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The Other Conditions List

The following is a list of conditions that have been known to be a “member” in the Chiari Gang.
Neurally Mediated Hypotension
Intracranial Hypertension
Hydrocephalus
Neurogenic Bladder
Trigeminal Neuralgia
Spinal stenosis
Tethered cord
Numerous hormonal imbalances
Empty sella syndrome
Syringomyelia
Central Sleep Apnea
Ehlers Danlos Syndrome
Tethered Cord Occult

Basilar Invagination
Reflexed Onadontoid
POTS
Dystautonomia
Gastroparesis
Spina Bifida
Spina Bifida Occulta
Fibromyalgia
Lordosis
Migraines
Cranial Cervical Instability
GERD
MCAD Mast Cell Activation Disorder/Mastocytosis
CCSVI Chronic Cerebrospinal Venous Insufficiency
MS Multiple Sclerosis especially for EDSers
Sjogrens,
Scleroderma,
Raynauds,
Diverticulitis
Marfans Lupus
Pseudotumor Cerebri
APS Antiphospholipid Antibody Syndrome
Klippel-Feil Syndrome
Occipital Neuralgia
Scoliosis
Lordosis / Loss of Lordotic Curve
Oh, and in an attempt to lighten the mood… Prime Targets for Zombie Attacks {extra brains taste good}
Oh and the possibility of sticking to the refrigerator after too many MRIs
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Chiari Symptom List… does this sound like you or someone you know?

* Headache (esp. if daily or at lower back of head)
* Painful tension in neck
* Fatigue
* Migraines
* Dizziness
* Visual disturbances / loss of vision / spots in vision / double vision / seeing spots or “halos” / nystagmus
* Tingling / numbness in the extremeties
* General imbalance / clumsiness
* Memory loss
* Restricted movement
* Intolerance to bright light / difficulty adjusting to light change
* Vertigo from position change or sudden standing
* Difficulty walking on uneven ground / feeling ground under feet
* Poor / degraded motor skills
* Difficulty driving
* Difficulty negotiating steps
* Pressure / pain in the neck
* Pressure / pain behind the eyes (soreness in the eyeballs)
* Back pain
* Neck spasms
* Insomnia
* Ringing in ears (like the tone heard in a hearing test)
* Swaying
* Pain when changing position
* Tingling / crawling feeling on scalp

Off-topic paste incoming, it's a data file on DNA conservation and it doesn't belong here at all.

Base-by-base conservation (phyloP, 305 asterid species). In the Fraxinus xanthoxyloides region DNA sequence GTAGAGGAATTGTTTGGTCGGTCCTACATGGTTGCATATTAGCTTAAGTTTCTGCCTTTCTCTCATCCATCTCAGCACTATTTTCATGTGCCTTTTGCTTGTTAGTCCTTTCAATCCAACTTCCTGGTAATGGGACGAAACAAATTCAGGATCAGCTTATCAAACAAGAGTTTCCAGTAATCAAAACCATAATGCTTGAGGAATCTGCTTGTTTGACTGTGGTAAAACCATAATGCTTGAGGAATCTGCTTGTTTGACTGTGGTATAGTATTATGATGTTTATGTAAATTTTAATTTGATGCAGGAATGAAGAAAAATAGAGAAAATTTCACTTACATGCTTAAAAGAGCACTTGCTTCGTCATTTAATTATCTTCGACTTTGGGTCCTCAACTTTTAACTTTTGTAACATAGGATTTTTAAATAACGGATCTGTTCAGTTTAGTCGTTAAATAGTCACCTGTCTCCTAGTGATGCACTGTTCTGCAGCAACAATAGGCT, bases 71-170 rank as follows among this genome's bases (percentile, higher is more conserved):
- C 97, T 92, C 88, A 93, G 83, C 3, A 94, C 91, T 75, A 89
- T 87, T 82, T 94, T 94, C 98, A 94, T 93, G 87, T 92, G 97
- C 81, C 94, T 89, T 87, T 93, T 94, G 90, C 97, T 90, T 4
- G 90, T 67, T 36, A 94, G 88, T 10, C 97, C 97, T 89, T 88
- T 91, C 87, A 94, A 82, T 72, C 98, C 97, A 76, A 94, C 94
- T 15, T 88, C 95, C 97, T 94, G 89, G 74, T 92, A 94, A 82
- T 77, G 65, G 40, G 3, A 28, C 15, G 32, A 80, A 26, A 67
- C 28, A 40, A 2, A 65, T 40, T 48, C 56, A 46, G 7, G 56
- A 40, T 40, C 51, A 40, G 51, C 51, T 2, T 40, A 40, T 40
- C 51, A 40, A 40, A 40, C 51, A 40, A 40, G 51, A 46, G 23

* Intolerance to loud / confusing sounds
* Decreased sensation to touch in extremeties
* Decreased sensitivity to temperature
* Pain & tension along ear / eye / jawline
* Difficulty swallowing / lump in throat / sore throat / swollen lymph nodes
* Drooling
* Spontaneous vertigo
* Hand tremors
* Poor blood circulation / cold hands & feet
* Sinus / mucous problems
* Sleep apnea
* Decreased muscle tone
* Pressure in ears / ears feel stopped up
* Nausea
* Difficulty reading / focusing on text
* Depth perception problems
* Burning sensation in extremeties / shoulder blades
* Menstrual problems / severe cramping during period
* Fluid-like sound in ears (like water running)
* Loss of sexual interest / lack of sensation in pelvic area
* Pulling sensation while sitting / standing
* Intense itchiness w/profuse sweating
* Slurred speech
* Gag reflex problems / lack of gag reflex
* Pressure / tightness in chest
* Loss of bladder control
* Frequent urination
* Dehydration / excessive thirst
* Electric like burning sensations
* Unequal pupil size
* Loss of taste
* Popping / cracking sounds in neck or upper back when stretching
* Dizziness
* Loss of smell / problems with sense of smell
* Dry skin and lips
* Sudden / abrupt changes in blood pressure due to awkward position of head
* Hiccups associated with drinking carbonated beverages
* Skin problems

Other: migraines, oscillopsia, lump in throat, color blindness, albinism, visual floaters, astymosism, thinning hair, hear heartbeat in ears, throat closes when lying flat, vomit in sleep, swollen face, low body temperature, low blood pressure, legs feel heavy, “strangling” feeling, “floating” sensation, thickening of finger joints

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Aimee’s To-Do List/Recommendations for Chiari Decompression Surgery

UPDATED January 25, 2011

Remember that it takes a full month for every 15 minutes that you are under anesthesia before your body fully recovers. You might feel great a few weeks after surgery but DON’T over do it. You will get tired very easy. Listen to your body. My surgery was about two hours long.

I had my stylist shave my hair for me before surgery. Ear to Ear from the Occipital Ridge down. Don’t worry about your hair… it grows back! Mine was completely back in about 8 months. I occasionally get sad that no one can even see my scar any more because my hair all grew back.

*ASAP* Look into and see if you can get this pillow ordered and delivered in time… http://www.shop.medpillow.com/Pain-in-the-Neck-Pillow-Pain-in-the-Neck-Pillow.htm. I still sleep on mine every night. If you are a back sleeper it will help to keep your staples away from the pillow. If you are a side sleeper, then that hole supports your neck muscles while your shoulder fits perfect in the middle.

Print out the form for a temporary handicapped parking permit and have your surgeon sign it BEFORE your surgery. That way you will have it already when you get out of the hospital. Here in Texas they gave me one for 6 months. This will prevent you from having to walk so far during recovery. You get these at the same place you pay for your car registration and get new license plates.

Plan a dinner party or something for the night before. Don’t sit at home and think about what is going on the next morning. Go have fun with friends and get some good food.

Get gift cards for area restaurants so you can send visitors to go pick up food for you since hospital food sucks. I also had gift cards for the area bubble tea, frozen yogurt and gelato places (is there a pattern here?)